But the news isn’t all bad. We also found that diversity officers didn’t name their own burnout as the primary cause of slow progress on EDI. Rather — and perhaps unfortunately — they see it as part of the nature of their very purpose-driven work. They are passionate advocates who recognize they have signed up for a challenge.
Prioritizing their own wellbeing can serve the greater EDI cause in the organization, and leaders can reflect on this by asking themselves questions like:
- Which of my responsibilities feel most aligned to my sense of purpose?
- Do I focus enough on my own wellbeing? Does our team and organizational culture encourage employees to focus on their own health?
- How can we support one another in prioritizing what’s most important?
Access Our Webinar!
Watch our webinar, Navigating Challenges: Chief Diversity Officers & HR Leaders in DEI Roles to learn how Chief Diversity Officers and other leaders can learn to balance the competing tensions they face as they lead organizational DEI work.
Culture: Diversity & Inclusion Officers’ Challenge of Weaving DEI Into the Fabric of the Organization
Company culture is a set of shared values, attitudes, and behaviors established by leadership to achieve internal and external success. When a person becomes a part of a company or organization, they are agreeing to be a part of a culture in addition to belonging to their personal culture or cultures. Further, all cultures must evolve. Social, political, technological, and other forces are constantly at play, which means change is guaranteed.
Culture change isn’t easy, but it may be bolstered by determining strategic priorities, re-evaluating policies, establishing a common language around EDI, and normalizing how employees talk to one another and collaborate. The work is not a one-size-fits-all, and a close alliance between the C-suite and the CDO is critical.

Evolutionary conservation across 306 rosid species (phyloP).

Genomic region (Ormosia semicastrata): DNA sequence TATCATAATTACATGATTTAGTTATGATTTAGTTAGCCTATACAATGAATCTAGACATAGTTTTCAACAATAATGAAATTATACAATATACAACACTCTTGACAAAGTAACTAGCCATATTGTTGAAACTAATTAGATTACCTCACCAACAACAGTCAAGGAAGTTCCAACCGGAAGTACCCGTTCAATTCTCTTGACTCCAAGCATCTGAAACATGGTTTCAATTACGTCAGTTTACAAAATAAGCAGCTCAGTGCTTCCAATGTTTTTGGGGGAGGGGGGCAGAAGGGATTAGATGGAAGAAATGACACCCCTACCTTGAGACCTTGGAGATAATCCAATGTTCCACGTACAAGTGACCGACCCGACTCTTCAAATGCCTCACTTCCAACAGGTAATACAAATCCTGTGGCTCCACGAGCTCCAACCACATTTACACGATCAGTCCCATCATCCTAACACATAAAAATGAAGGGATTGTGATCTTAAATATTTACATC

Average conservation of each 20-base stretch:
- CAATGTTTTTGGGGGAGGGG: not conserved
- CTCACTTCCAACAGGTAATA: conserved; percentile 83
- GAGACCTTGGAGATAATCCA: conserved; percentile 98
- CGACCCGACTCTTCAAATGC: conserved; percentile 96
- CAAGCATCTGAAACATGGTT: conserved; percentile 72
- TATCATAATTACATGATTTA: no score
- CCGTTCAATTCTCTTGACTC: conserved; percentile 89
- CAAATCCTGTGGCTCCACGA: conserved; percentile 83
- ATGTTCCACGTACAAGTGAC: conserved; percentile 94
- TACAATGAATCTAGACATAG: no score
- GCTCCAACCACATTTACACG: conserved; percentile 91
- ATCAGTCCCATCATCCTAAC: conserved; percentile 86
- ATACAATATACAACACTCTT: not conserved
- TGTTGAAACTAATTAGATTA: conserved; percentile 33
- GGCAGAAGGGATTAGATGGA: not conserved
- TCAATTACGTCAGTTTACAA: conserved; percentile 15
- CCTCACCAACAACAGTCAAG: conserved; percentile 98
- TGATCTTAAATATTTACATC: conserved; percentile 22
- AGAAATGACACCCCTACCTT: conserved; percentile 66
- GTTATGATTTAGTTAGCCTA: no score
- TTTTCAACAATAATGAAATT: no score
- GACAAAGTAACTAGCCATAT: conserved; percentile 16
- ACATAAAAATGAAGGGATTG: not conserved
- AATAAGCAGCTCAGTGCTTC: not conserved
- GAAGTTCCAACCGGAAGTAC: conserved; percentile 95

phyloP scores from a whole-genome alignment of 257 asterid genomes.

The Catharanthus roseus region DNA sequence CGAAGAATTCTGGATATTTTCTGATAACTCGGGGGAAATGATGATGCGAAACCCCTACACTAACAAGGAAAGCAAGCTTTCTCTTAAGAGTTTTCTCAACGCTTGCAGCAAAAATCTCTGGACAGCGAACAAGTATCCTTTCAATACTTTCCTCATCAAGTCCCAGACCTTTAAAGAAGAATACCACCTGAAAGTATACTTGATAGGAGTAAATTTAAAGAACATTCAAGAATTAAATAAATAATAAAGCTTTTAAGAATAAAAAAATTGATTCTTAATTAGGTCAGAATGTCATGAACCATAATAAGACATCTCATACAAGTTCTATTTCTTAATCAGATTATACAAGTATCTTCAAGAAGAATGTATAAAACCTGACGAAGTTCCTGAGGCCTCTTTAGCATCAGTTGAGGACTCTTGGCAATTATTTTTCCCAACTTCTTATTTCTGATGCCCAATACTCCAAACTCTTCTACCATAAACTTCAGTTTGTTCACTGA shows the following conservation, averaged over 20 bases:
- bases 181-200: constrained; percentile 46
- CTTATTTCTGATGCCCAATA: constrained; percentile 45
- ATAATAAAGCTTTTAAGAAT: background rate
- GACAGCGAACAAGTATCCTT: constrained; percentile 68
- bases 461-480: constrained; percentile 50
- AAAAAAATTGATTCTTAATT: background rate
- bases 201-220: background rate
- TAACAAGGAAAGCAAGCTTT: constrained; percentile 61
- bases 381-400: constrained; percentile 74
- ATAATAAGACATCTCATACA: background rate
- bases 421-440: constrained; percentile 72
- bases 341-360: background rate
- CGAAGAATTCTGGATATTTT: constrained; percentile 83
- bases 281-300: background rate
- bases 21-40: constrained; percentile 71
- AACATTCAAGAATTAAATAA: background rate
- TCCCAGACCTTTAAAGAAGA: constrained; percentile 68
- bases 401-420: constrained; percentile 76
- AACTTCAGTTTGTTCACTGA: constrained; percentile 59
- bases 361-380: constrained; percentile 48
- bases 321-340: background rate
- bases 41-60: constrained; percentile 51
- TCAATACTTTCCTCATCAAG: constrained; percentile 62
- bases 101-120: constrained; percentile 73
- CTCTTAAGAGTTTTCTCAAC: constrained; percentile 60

Our research shows that to build or bolster culture, senior leadership must empower diversity officers to:
- Establish strategic partnerships, internal and external.
- Establish meaningful metrics.
- See the bigger picture.
Participants who have had success in shifting culture cited things like breaking down silos and sharing EDI responsibility by function, peer-to-peer groups within the organization, and ongoing ties with external EDI consultants and civil rights leaders as part of their success in creating a diversity roadmap and implementing it.
When diversity efforts go beyond box-checking and become serious enterprise-wide initiatives, they transcend simple statistics and bring tangible benefits to organizations. We advise avoiding merely cosmetic activities or trying to appear as a good corporate citizen. Tying EDI goals to the larger organizational purpose and vision can help employees understand why they should be invested.
CDOs must be able to connect the dots, build understanding across the organization, and see the bigger picture to craft an actionable roadmap for EDI change. Having a view of the entire system and where the organization wants to go allows them to suggest solutions that will meet all stakeholders where they are and create a collective shift toward a more committed EDI culture.
Taking Action: Leveraging Polarities to Foster Culture Change
For lasting culture change, it’s important that leaders leverage polarities and establish new initiatives within existing ecosystems. In other words, executives may feel pulled between two seemingly conflicting things that appear at odds with one another and feel tempted to focus on just one or the other — but doing so risks underwhelming results and even backlash from stakeholders.
A polarity — also described as a paradox, conundrum, or contradiction — is a dilemma that is ongoing, unsolvable, and contains seemingly opposing ideas.
For leaders to work with polarities, they need to be able to see both perspectives clearly and at the same time. The trick isn’t to solve a polarity or to make a choice and move on. Instead, effective leaders handle a polarity by recognizing and acknowledging it, and then by moving mentally and practically through the ebbs and flows that it presents.
Ready to Take the Next Step?
Download our full research report on The ABCs of Chief Diversity Officers: Alignment, Burnout, and Culture to learn more, or partner with us to support the critical work of your organization’s diversity & inclusion officers. We can help you move your organization forward so that mindsets, behaviors, and practices are more equitable, diverse, and inclusive. Learn more about our EDI practice and solutions.